How do you invest?

What’s the first thing that comes to mind when you think about an investment professional? They must be able to pick the best stocks, the best industries, and the best geographies to invest in over a given time period. “Apple is hot right now”, and “China is going to be huge this year!” might be things that you expect me to be able to tell you. I don’t think that anyone can do that, especially consistently, and the data agrees with me. Only a small percentage of people that try to pick stocks and time the market end up having performance that is better than the market itself, especially after the costs of trading and research associated with this style of investing. Finding the small percentage of people that will outperform the market before they actually do it is equally challenging. So if the traditional method of trying to beat the market doesn’t work, it makes sense to accept the returns of the market at a low cost using inexpensive tools that hold the whole market, like ETFs. That makes sense, and it’s easy to do, but the question of which market we are going to buy comes next. Just like we don’t want to bet on any one stock, we don’t want to bet on any one market. The solution is to build a portfolio that is globally diversified; by not betting on any single market we are reducing the overall volatility of the portfolio while positioning ourselves to avoid missing unexpected growth. Not many people expected US markets to perform so well in 2013, potential for a large missed opportunity. To further eliminate placing emphasis on any single market, we build globally diversified portfolios with equal equity allocations split between US, International, and Canadian markets. Coming back to the US market in 2013, it would have been very easy to become emotionally attached to the strong performance. Buying more US stocks seemed like the smart thing to do. We eliminate emotional investment decisions like that by rebalancing the portfolios back to their target allocations. Rebalancing is a systematic process of selling off asset classes that are performing well and buying asset classes that are performing poorly; it is a rules based system of selling high and buying low, and it decreases portfolio volatility while increasing expected returns.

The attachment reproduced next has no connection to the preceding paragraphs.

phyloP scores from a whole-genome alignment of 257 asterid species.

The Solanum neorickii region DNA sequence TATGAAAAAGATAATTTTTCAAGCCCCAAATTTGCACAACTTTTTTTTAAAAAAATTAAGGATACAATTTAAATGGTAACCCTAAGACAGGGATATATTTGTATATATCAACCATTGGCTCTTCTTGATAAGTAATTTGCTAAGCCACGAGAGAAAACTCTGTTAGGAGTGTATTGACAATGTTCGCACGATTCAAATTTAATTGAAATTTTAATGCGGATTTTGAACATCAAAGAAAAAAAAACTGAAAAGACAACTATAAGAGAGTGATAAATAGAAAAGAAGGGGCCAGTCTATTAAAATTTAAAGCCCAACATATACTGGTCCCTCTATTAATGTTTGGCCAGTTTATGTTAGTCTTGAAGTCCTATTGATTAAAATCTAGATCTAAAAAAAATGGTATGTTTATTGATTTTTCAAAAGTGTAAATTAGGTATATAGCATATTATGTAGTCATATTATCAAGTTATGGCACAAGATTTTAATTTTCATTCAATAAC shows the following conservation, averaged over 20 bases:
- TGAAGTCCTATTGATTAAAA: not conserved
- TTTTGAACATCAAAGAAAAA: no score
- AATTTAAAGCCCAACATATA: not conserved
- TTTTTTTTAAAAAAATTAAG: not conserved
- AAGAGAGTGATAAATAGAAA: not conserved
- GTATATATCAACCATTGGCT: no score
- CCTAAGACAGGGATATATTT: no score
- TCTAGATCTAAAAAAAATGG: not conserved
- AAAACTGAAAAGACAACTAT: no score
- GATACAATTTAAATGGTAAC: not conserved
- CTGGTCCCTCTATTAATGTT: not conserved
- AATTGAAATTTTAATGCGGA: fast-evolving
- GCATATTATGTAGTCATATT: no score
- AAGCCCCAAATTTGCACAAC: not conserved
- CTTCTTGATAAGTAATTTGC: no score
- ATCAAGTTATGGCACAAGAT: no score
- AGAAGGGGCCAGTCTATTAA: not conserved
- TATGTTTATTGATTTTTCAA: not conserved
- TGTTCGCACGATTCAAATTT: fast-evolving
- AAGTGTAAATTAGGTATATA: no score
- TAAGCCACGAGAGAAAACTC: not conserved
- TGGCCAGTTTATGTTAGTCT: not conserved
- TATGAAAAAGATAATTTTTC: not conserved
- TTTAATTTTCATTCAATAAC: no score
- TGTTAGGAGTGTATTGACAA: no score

The last piece of this story comes from robust academic research performed on all of the available data from markets around the world. It has been found that certain types of stocks exhibit stronger performance than others. Research has shown that throughout history, small stocks and value stocks have outperformed the market. When we invest in a market, we add a tilt toward these types of stocks. A tilt is best described as an increased amount of these types of stocks relative to the market. If the US market has 4% small value stocks, our portfolio might have 11%. In the same way, research has shown that large growth stocks have lower expected returns than the market, so we tilt the portfolio away from these types of stocks. If the US market has 17% large growth stocks, the portfolio might contain 5%. Our style of investing is market based, globally diversified and rebalanced, with tilts toward small cap and value.